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Al Williams | Heart Song

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Kirk Whalum Spyro Gyra

Album Links
Al's Website Myspace page Pacific Coast Jazz

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United States - Virginia

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Jazz: Smooth Jazz Urban/R&B: Smooth Soul Moods: Featuring Saxophone
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Heart Song

by Al Williams

Fresh, soulful smooth jazz with depth.
Genre: Jazz: Smooth Jazz
Release Date: 

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  Song Share Time Download
clip
1. Heart Song
Al Williams III
3:52 album only
clip
2. Skyline Drive
Al Williams III
3:56 album only
clip
3. Midnight in Morocco
Al Williams III
3:45 album only
clip
4. I'm Going to Love You
Al Williams III
4:33 album only
clip
5. One Hundred Ways
Al Williams III
4:16 album only
clip
6. Sun Dance
Al Williams III
4:40 album only
clip
7. If You Really Need Me Now
Al Williams III
3:54 album only
clip
8. Just Us
Al Williams III
4:28 album only
clip
9. Holding Back the Years
Al Williams III
3:55 album only
clip
10. I Never Thought
Al Williams III
4:38 album only
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11. Someone to Watch Over Me
Al Williams III
3:07 album only

ABOUT THIS ALBUM


Album Notes
Heart Song is the latest offering from sax and flute man, Al Williams III, on the "Pacific Coast Jazz" label. Produced by one of the most talented all around musicians in the business, John Stoddart, the CD contains eleven tracks of groovin’, soulful sax and flute propelled by the finest rhythm section players around. Spyro Gyra’s Scott Ambush (bass) and Tom Shuman (keys) appear on the Ambush penned "Skyline Drive." Drummer/producer Eric Valentine makes a strong appearance on several tracks along with bassists Alex Al, David Dyson and Chris Kent. Gorgeous, soulful vocals are delivered by jazz festival headliner Ron Gutierrez and producer John Stoddart. Enjoy great performances by trumpeter Aaron Broadus, guitarist Michael Ripoll and a host of others. Add to that a final mix by Dave Rideau, and Heart Song by Al Williams III is one killer CD.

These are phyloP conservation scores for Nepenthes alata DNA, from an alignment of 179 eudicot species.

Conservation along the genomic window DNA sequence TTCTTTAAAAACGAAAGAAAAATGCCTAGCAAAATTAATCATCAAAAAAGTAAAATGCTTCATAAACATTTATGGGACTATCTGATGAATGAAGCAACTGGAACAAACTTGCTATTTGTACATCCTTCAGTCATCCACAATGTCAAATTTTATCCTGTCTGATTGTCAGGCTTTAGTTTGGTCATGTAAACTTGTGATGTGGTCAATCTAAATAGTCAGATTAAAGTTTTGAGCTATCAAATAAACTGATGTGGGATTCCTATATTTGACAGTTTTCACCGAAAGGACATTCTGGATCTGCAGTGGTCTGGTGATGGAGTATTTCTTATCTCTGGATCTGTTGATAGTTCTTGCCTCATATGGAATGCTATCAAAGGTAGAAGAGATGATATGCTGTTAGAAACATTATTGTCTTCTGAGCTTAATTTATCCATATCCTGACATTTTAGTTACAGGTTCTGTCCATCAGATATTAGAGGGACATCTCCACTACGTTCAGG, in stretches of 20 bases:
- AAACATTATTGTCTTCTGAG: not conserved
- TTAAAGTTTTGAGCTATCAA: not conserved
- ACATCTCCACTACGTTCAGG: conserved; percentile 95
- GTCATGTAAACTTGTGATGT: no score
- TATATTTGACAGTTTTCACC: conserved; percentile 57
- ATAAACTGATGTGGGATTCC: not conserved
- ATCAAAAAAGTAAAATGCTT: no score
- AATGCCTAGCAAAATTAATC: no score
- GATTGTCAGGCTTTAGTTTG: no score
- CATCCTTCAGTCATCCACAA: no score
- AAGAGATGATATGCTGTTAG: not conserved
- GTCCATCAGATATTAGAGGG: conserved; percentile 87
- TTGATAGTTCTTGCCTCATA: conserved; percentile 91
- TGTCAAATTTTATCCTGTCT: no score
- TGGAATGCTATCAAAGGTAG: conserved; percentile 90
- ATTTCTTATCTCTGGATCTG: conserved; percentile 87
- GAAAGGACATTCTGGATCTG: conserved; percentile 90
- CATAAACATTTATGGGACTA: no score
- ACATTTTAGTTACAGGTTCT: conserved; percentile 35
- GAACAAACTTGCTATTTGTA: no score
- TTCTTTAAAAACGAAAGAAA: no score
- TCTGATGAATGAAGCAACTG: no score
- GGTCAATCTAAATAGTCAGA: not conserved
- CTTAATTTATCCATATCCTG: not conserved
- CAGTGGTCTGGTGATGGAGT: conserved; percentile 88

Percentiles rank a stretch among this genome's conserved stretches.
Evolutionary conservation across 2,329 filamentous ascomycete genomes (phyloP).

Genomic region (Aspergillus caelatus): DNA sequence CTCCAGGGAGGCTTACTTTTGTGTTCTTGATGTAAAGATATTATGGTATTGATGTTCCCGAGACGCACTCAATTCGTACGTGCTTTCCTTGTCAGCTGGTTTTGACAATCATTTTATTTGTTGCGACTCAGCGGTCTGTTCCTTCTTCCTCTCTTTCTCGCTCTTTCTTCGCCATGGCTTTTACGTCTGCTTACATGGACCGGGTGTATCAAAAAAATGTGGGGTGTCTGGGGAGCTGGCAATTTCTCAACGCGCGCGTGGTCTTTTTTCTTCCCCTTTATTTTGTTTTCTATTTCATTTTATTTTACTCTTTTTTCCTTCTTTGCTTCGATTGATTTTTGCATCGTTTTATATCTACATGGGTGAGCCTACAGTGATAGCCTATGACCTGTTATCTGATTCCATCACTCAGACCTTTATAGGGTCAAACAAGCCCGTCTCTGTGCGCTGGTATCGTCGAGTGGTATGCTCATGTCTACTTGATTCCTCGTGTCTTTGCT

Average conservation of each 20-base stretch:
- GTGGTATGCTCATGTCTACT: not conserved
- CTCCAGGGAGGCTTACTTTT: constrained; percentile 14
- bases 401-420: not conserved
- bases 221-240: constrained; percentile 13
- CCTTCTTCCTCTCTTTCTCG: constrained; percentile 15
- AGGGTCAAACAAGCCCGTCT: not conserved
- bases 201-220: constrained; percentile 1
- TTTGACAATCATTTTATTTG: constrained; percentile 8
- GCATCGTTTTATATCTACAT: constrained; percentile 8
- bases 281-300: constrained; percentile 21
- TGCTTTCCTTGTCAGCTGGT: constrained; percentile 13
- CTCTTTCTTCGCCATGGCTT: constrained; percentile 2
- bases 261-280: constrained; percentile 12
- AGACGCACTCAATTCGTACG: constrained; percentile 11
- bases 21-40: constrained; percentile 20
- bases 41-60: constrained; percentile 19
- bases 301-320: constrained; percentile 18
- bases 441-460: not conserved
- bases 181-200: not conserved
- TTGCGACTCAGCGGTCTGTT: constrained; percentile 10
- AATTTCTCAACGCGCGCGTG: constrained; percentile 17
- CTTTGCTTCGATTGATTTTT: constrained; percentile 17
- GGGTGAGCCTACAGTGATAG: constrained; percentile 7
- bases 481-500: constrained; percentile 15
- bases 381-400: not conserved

Check out the links on the left for Al's other CD's, Never Too Late (1997) and See For Yourself (2003).
Please click on Website.

AL WILLIAMS – BIOGRAPHY

I was born on a New Years Day in the city of Philadelphia. Since I was the first baby born that year, they put my picture in the paper. I was still wrinkled. How embarrassing! It wasn’t long before I was being exposed to my older brother’s record collection. He liked to play “Ray Charles at Newport” over and over. I still love that record.